Tuesday, 20 August 2013

I Walked with a Zombie - review

1943 (USA)

2009 Manga Films DVD R(2) - Yo Anduve con un Zombie

Contains spoilers.

The modern zeitgeist associates the zombie with blood, carnage, gratuitous gore and world ending apocalypse, but we know that's not the whole story. Before Romero, Fulci and Matheson zombies were a gentler more sedate proposition; they were folklore and whisper from the dark new world, no less frightening and mysterious, just of a time someone didn't need to have their stomach ripped open and their intestines feasted upon to get the heart racing.

I Walked with a Zombie is a movie of such a time. A refreshing palette cleanser from all the horror and gore I've recently indulged in, director Jacques Tourneur's atmospheric vision of life in the Caribbean is a beautiful reminisce of when getting dressed for dinner, never arguing in front of a woman, and using the term mental case to describe someone with was the acceptable behaviour.

Betsy Connell (Frances Dee) is the narrator; young and wistful, she recalls the time she accepted a position as nurse for the wife of wealthy sugar cane plantation owner, Paul Holland (Tom Conway) on the (fictitious) island of  St. Sebastian and got more than she bargained for. Paul's wife, Jessica (Christine Gordon) you see, is a zombie. A severe illness left her without will; lifeless and unable to communicate. She's still very much alive so to speak, with a heart beat and pulse, but the wife Paul remembers is gone and only a shell remains.

Producer Val Lewton was given the studio-dictated title and together with writers Curt Siodmak and Ardel Wray came up with a Jane Eyre / Daphne du Maurier, Rebecca inspired West Indies mystery/love story, capturing the essence of post-colonial island life; of social stratification and a people emerging from slavery. On the surface the Holland's island life seems idyllic and successful but Betsy soon starts seeing through the cracks; Paul believes his temperament dark and destructive and blames himself for Jessica's malaise, Paul's half-brother Wesley (James Ellison) is melancholic and envious, finding solace in the local rum and all the time their mother (Edith Barret) has removed herself from their affairs on a mission to persuade the natives to accept western medecine and doctrine.

The characters and their dynamic is the main drive for the movie. Behind the stiff upper lip is a web of pain, discomfort, accusation and secrets, and Tourneur handles all the complex suppressed emotions with great insight. It's obvious by the end why characters were motivated to do what they do, or say what they say but watching for the first time, the narrative unveils itself with great subtlety and intelligence. It's not all success though, for as much the characters are deep and believable Betsy and Paul's relationship feels forced, harried and quite unnecessary. If anything the film would have worked just as well, if not better, had her motivations not been so contrived. I'm guessing someone pointed out there had to be a love element and they shoehorned it in; a pity.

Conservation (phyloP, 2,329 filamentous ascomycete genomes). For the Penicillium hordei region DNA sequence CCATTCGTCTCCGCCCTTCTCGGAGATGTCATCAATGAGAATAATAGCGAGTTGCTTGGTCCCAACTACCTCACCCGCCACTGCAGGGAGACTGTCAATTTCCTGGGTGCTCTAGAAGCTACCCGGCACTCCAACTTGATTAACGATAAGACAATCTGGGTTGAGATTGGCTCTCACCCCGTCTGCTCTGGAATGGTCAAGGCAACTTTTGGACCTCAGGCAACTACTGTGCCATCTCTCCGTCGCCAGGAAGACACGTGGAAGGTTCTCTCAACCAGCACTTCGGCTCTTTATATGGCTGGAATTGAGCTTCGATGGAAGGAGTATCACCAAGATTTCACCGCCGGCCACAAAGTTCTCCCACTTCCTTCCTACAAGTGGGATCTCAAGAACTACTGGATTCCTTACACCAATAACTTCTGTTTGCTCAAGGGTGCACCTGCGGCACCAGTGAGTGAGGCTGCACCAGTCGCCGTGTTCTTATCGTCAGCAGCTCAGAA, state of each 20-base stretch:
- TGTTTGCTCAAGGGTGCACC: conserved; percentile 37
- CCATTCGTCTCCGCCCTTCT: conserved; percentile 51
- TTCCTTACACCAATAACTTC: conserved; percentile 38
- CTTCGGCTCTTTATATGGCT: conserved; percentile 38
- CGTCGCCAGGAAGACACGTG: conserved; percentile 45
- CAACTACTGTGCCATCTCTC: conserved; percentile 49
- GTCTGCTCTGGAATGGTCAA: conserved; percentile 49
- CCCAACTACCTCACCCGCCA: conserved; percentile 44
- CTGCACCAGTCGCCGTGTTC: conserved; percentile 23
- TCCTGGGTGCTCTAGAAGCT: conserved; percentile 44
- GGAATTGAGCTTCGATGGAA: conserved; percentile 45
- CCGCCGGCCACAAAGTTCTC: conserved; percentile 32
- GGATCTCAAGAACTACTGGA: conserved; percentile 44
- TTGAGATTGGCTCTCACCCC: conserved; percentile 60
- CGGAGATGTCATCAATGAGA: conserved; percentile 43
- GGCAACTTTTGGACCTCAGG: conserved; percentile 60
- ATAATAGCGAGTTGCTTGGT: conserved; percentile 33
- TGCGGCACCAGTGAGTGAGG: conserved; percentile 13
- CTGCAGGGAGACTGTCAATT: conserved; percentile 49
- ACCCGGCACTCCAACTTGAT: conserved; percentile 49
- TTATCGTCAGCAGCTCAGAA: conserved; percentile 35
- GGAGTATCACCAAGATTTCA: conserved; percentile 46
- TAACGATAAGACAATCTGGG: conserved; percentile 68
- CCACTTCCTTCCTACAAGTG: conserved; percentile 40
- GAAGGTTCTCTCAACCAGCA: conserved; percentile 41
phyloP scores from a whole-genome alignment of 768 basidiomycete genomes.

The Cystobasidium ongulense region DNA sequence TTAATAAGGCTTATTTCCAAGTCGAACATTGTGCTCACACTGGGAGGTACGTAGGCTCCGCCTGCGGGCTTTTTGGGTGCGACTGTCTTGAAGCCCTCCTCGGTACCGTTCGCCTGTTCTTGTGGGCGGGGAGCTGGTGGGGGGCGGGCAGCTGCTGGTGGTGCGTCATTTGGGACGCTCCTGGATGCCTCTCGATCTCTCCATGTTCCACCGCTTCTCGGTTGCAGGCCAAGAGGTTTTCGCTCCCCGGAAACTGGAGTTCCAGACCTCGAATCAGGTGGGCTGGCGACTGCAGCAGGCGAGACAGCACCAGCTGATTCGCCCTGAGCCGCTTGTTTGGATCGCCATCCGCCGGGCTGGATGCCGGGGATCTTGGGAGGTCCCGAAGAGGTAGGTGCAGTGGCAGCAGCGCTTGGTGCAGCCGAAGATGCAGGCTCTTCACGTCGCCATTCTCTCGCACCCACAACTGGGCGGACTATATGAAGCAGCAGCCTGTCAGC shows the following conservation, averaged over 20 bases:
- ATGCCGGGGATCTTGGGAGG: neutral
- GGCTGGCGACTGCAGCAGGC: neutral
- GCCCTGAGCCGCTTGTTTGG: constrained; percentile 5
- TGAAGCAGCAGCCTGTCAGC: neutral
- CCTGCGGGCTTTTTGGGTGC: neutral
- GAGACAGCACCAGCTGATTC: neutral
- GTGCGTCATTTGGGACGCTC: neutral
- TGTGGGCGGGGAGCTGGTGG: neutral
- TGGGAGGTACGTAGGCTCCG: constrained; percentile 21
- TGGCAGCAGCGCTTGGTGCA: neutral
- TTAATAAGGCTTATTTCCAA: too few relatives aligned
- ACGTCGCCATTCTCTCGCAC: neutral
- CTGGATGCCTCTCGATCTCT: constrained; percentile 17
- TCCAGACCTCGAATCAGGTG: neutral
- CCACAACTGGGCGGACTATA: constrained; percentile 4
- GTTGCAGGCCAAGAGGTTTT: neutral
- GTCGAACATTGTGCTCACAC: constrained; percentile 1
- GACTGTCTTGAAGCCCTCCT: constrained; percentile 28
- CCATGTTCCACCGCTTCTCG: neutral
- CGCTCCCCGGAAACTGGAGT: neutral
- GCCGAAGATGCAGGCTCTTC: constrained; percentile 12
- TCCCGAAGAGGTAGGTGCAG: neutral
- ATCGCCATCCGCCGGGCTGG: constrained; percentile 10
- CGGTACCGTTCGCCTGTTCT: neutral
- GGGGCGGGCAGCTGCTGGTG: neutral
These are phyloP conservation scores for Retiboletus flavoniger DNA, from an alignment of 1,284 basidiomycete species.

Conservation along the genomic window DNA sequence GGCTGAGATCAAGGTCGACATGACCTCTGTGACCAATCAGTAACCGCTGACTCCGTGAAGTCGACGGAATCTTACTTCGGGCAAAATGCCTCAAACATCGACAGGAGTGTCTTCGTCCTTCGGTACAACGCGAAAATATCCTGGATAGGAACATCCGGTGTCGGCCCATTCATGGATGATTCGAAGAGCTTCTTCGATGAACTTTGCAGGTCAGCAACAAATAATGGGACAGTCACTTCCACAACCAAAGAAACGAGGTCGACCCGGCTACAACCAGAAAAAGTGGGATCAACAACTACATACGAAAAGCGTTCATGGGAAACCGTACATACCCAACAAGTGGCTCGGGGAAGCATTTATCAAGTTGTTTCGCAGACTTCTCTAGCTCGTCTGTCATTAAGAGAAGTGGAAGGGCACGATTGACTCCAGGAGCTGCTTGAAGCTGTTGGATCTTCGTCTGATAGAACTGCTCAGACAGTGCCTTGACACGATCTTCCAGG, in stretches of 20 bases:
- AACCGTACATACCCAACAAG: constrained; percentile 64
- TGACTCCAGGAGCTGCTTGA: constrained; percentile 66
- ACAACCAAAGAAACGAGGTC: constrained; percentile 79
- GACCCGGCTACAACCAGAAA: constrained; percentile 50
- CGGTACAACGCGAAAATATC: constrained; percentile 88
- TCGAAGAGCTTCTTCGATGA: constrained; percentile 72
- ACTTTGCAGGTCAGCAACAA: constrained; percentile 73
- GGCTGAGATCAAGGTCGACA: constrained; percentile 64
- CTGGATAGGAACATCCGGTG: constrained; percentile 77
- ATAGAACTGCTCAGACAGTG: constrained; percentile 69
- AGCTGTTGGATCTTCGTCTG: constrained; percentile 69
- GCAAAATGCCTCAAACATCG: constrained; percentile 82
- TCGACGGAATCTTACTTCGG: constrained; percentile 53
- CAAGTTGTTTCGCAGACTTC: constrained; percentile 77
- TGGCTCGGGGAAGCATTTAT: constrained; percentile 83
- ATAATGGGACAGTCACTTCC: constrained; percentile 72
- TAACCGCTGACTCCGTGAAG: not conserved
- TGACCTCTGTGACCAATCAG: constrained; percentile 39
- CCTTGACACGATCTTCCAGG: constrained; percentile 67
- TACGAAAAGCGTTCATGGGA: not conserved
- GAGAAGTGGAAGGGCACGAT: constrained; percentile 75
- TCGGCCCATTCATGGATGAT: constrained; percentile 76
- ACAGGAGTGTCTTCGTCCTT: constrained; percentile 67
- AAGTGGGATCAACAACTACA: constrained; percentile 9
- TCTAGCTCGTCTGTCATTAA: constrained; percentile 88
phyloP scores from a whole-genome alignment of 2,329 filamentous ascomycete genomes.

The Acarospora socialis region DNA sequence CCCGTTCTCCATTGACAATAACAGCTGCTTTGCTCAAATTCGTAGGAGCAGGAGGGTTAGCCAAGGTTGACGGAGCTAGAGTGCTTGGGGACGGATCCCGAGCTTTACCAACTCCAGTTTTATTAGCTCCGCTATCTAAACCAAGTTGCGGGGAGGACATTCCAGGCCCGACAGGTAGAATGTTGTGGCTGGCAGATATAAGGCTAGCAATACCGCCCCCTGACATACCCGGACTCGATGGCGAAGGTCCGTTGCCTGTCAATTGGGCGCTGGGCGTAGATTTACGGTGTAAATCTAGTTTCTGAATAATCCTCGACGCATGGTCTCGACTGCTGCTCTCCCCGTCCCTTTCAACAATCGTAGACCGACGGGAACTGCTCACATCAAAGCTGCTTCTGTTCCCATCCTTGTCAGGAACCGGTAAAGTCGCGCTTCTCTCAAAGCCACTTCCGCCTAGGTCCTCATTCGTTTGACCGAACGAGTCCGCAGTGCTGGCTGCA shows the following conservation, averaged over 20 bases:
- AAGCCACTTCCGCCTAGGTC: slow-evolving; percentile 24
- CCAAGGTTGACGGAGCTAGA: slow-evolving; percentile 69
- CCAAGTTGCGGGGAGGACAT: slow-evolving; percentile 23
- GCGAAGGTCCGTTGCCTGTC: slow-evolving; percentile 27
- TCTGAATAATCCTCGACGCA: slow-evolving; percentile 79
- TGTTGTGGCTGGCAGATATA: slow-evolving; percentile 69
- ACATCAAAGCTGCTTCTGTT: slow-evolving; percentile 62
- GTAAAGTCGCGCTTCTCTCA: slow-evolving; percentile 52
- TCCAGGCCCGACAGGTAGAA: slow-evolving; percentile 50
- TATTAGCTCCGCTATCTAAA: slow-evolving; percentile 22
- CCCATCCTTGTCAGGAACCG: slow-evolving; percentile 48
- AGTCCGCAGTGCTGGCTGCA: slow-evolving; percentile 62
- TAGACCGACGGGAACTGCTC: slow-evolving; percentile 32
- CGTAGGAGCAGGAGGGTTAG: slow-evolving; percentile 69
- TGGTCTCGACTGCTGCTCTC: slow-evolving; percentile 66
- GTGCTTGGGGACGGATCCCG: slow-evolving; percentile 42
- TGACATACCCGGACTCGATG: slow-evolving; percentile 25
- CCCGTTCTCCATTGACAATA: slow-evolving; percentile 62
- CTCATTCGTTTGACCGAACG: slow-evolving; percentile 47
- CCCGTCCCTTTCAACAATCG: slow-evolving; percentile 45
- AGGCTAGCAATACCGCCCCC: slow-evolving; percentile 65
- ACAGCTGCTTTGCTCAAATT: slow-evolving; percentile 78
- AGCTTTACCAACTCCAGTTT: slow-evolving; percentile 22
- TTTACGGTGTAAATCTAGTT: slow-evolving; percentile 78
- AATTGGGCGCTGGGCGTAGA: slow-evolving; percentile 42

For all that the film is a complex character drama, it is still a horror, of sorts. Falling for Paul, and thinking it the best way to please him, Betsy turns to increasingly unorthodox methods in her search to find a cure for Jessica, and this eventually leads to a visit to the houmfort (voodoo hounfour  - voodoo temple/hut/clearing). The houmfout sequences are a delight; there's no parody or westernisation, just provocative music and ritual, and it's shocking and alien even to my modern eye. Her visit also sets in motion a darker tone, as the houmfort practitioners convinced Jessica is the walking dead set out to get her back for further study. First they send the towering Carre-Four (Kalfu), the Haitian vodou guardian/demon/Papa Legba Loa spirit of the houmfort to retrieve her then later the ritual leader uses an voodoo effigy to command her. Just as the early scenes were a journey into early 20th Century post-colonial life, the voodoo scenes really are a vision of life over the fence.

There is deliberate ambiguity to the zombie/s. Jessica appears the modern metaphor, yet the later scenes hint of more. Mrs. Rand confesses to placing the curse on Jessica as she partook in a voodoo ritual after discovering she was about to run away with her younger son though this is dismissed, and the effigy magic does appear genuine.  It's a heady mix of traditional voodoo hypnotised, with something far darker and we're not ever offered a final explanation. Carre-Four is a dark menacing figure who also feels entirely unnatural. In fact I'd kind of assumed he was a zombie before researching his role as the vodou crossroads and his actions shuffling across the Holland's estate, arms raised were certainly evocative of where zombies in the movies went. Ok, neither may actually be reanimated dead but it's heritage zombie and seeped in voodoo, magic and ambiguity and it doesn't matter.

The version reviewed is the Spanish release Yo Anduve con un Zombie and the only R(2) copy I could find on DVD. It's a passable albeit noisy black and white print though this was to be expected and doesn't detract from the experience. It has a a clear English audio track alongside a Spanish dub and has aged remarkably well. 

A brooding gothic drama of repression and lies, capturing a way of life now consigned to history this is a great film irrespective of its place in the zombie story. The fact it's also a zombie pioneer with an undoubted place in establishing the zombie movie template make it an important film for anyone interested in Z-history. With deligtful cinematrography and memorable intelligent narrative and pacing it's a black and white moody masterpiece that holds up extremely well. Recommended viewing, 7/10.


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